Youths hunting for loose change may be responsible for a spate of car window smashings in Feilding, police say.
Evening workers at Feilding's Ranfurly Manor Rest Home were among the victims of the 10 car window smashings at the weekend.
Ranfurly facility manager Chris Hartell said four staff members had their car windows smashed in the Monmouth St car park between 8pm and 8.30pm on Sunday.
The fourth car had an alarm activated, which possibly scared the offender or offenders away.
On Saturday night another car in the staff car park had a window smashed. Feilding police Constable Kevin Dalzell said there were reports of 10 cars having their windows smashed throughout Feilding at the weekend. Loose change was stolen from some of the vehicles, which led police to think the wilful damage might be related to youths wandering the streets at night during school holidays.
"We have nothing to substantiate it is youth or school children offending, but as they only seem interested in loose change, it is a line of inquiry we are following," Dalzell said.
He said the same rear quarter windows were being targeted in the attacks, but would not comment on what might have been used to smash the windows.
Hartell said the window smashings were disappointing for rest home staff.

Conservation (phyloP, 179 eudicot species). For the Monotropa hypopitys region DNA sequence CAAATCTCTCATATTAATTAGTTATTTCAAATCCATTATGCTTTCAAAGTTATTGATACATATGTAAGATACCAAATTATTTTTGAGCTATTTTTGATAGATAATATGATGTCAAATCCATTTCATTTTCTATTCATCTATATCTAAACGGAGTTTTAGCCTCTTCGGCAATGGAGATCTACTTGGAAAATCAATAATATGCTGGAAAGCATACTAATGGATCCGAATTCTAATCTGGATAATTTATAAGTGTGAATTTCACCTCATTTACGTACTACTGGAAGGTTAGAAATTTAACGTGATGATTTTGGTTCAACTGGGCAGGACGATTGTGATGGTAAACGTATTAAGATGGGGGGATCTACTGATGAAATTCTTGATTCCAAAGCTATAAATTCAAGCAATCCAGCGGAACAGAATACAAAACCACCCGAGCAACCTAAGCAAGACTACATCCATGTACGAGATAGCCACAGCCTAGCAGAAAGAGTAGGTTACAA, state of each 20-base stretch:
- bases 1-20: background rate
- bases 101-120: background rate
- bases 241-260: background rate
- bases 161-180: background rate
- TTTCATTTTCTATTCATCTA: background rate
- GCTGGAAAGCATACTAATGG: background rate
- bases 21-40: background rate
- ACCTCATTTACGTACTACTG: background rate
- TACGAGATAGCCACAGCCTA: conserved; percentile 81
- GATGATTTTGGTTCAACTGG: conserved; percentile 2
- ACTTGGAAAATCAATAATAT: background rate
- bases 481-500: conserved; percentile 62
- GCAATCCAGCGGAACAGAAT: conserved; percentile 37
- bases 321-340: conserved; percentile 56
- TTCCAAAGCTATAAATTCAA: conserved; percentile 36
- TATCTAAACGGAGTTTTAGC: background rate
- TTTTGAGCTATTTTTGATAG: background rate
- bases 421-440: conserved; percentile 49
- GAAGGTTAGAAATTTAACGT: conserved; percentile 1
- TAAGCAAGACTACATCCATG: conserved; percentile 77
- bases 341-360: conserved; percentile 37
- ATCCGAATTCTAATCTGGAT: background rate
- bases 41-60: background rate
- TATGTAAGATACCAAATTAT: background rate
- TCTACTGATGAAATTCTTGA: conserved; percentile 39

"Here they are looking after the elderly, doing a good job and some mindless youths go and do this.
"They [the staff] had to drive home with smashed windows, remove the glass and then organise getting it fixed. For some, the cost is not enough to be covered by insurance."
Hartell said the car park was fairly well lit, with security cameras operating and residential homes just across the road.
The facility is reviewing its security and police have looked at the camera footage.
Police are working to identify those responsible and are considering if more than one person was involved.
Vehicles also had windows smashed in Fitzroy, Monmouth, Denbigh and Nelson streets and Highfield Rd.
Dalzell said it was a reminder for people not to leave any valuables in their cars, particularly if they could be seen.
He asked people to be vigilant and report any suspicious activity.
"We are always open to people contacting us if something doesn't seem right, rather than us dealing with a crime the next day," Dalzell said.
- Manawatu Standard
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